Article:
This is just an example. Offering to do something specific is an alternative to the usual phrase: “Let me know if you need anything.” People make this kind of open-ended gesture because they want to help and are not sure what the griever needs. But for those newly grieving, they often don’t know what they need, either — or they don’t have the energy to figure it out and then call you to request it.

That’s why it’s better to just make a specific offer like, “I’m headed to the grocery. I can bring you some milk and bread if you’d like.”

  1. “Would you like to talk about your loved one?”
    It’s natural to worry that bringing up the subject of the person who died, will make the griever sad. Actually, the opposite is true. When a person loses someone close to them, they continue to think about their loved one constantly. After several months have passed, the griever is astounded at how rarely people mention the person who died. It’s heartbreaking, really. So when you bring up a memory or share a story about the person who passed away, it lets the griever know others remember their loved one, too, and that’s really comforting.
  2. Ask, ‘How are you doing?’ Then really listen for the true answer.
    Making it clear that you’re asking for a real and honest answer and not just expecting the trite response of, “Oh, I’m fine,” promotes healing.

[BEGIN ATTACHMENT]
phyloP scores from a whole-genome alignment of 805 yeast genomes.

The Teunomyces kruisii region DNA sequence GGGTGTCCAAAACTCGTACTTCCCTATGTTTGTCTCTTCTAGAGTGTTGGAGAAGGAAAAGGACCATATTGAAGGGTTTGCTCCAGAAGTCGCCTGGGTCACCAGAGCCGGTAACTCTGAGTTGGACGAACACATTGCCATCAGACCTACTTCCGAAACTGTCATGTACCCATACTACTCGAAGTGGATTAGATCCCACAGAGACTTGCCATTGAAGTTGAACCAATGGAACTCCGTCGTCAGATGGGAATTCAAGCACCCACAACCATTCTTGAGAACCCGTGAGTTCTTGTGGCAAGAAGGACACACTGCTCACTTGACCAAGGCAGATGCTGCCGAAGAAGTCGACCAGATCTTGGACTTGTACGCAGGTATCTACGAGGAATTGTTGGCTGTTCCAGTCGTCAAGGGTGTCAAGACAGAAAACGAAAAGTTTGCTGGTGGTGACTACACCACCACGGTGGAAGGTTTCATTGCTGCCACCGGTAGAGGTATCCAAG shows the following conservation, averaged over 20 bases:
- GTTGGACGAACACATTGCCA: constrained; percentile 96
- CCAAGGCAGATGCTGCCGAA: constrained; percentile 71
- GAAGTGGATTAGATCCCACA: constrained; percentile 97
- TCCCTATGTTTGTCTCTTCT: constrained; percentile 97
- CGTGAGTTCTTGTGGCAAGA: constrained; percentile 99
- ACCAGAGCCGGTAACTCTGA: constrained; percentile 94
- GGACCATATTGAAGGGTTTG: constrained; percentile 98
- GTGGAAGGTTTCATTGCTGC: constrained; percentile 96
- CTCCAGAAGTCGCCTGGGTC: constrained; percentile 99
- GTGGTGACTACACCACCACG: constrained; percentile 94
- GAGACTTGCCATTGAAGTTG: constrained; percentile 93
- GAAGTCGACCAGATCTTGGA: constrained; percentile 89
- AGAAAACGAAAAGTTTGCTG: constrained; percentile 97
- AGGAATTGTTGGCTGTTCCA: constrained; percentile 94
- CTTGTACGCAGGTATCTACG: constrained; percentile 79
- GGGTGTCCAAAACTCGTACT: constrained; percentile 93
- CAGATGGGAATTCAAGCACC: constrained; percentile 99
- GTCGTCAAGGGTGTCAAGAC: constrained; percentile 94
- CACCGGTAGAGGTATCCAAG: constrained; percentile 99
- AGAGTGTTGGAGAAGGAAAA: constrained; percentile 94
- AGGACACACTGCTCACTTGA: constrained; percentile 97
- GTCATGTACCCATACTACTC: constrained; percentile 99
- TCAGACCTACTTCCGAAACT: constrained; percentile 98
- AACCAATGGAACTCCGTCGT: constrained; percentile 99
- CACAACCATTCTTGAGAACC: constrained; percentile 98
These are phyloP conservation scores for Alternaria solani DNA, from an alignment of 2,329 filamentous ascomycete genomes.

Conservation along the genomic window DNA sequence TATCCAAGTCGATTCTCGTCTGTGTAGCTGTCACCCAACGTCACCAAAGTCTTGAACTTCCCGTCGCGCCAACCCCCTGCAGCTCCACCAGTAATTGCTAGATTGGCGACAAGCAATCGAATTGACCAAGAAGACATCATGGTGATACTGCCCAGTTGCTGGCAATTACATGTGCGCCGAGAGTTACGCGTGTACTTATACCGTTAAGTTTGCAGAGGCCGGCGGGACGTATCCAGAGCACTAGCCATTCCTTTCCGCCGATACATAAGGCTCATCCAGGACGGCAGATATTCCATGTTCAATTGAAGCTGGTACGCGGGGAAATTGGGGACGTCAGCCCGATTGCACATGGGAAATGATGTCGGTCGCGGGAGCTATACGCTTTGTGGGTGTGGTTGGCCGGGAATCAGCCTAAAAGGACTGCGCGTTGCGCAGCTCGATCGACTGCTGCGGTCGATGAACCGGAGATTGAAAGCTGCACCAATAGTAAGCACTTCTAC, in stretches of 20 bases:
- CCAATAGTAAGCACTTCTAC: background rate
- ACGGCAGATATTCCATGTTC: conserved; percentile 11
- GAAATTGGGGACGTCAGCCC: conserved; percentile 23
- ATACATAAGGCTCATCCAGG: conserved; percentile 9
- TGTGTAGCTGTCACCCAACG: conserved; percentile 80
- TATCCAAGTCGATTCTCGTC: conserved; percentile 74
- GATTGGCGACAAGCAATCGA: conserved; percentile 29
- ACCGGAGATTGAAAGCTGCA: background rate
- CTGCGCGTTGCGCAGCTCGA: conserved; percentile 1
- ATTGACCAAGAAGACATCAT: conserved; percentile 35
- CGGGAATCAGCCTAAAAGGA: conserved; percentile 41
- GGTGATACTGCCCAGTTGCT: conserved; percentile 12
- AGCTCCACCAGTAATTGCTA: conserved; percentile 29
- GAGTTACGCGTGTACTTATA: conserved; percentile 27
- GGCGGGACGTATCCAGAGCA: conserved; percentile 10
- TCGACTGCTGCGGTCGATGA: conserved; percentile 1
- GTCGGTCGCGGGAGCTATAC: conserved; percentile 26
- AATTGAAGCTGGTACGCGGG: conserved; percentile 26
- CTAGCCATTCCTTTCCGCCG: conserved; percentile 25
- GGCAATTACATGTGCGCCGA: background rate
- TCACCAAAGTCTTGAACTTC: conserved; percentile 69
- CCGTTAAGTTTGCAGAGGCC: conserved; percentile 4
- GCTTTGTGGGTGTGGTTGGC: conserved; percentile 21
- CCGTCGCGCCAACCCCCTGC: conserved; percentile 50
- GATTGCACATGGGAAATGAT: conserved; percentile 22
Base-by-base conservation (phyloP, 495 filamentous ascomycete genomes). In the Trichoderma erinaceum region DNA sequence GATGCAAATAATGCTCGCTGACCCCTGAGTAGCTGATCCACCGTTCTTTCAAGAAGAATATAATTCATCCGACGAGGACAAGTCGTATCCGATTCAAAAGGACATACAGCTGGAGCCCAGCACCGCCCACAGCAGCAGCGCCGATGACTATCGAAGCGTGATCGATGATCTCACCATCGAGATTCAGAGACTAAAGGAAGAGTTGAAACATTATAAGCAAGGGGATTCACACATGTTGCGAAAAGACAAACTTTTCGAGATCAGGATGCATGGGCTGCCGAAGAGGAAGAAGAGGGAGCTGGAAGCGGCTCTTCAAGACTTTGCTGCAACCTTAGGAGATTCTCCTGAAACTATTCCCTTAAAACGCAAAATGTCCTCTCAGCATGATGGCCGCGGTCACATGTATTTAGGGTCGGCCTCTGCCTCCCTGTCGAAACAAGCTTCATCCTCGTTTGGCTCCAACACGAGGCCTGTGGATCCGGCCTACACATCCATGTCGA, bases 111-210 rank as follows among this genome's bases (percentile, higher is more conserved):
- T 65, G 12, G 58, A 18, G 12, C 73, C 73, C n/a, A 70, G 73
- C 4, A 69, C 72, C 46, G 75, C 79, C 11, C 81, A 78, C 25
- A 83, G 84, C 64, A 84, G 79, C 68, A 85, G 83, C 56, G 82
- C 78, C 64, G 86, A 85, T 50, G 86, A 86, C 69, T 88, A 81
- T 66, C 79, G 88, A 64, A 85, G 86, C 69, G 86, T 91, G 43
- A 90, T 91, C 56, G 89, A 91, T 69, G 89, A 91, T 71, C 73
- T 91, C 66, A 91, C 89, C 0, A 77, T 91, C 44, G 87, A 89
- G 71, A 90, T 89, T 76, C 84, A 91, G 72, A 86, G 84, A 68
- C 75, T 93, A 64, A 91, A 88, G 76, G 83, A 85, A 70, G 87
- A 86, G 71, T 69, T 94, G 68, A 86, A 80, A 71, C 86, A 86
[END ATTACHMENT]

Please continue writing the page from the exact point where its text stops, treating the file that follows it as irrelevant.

Keckler says that “fine” can be an acronym for “Freaked out, Insecure, Neurotic, Emotional” – certainly an apt description for those who are newly grieving because their feelings truly are all over the map. Sorting through them can be difficult, so it’s nice to have people in their life with whom they can share their genuine feelings.

A few months into my grief, I had figured out who my “safe” people were. Through conversations and interactions, I could tell which of my friends were okay with my being my authentic self and which were not. The “safe” ones checked in with me regularly. They sat with me and let me cry. They didn’t mind when I called them sobbing so hard that they could barely discern a word I was saying. They let me share openly, and that’s what I needed.

  1. Say nothing.
    I’m not suggesting you avoid the grieving person or that you should pretend you don’t know their loved one has died. That behavior would be hugely hurtful. I’m suggesting that you not be afraid to close your mouth and open your heart. Hold their hand. Offer them a
    tissue. Make a pot of coffee. Ask if they’d like to go for a walk. Let them lead the conversation. Often the biggest gift you can give a grieving person is permission to speak freely.

Mitsch and Brookside write, “So many of us are taught not to talk about our wounds. We absorb the message, spoken or tacit, that ‘talking doesn’t help,’ ‘weeping doesn’t change things,’ ‘talking about it will just make you sad.’ None of those statements is true. Talking about our sorrow does not increase our sorrow; it purges our sorrow.”

Read Christy Heitger-Ewing’s award-winning book Cabin Glory: Amusing Tales of Time Spent at the Family Retreat. Visit her author website.

Leave a Reply

Your email address will not be published. Required fields are marked *

This site uses Akismet to reduce spam. Learn how your comment data is processed.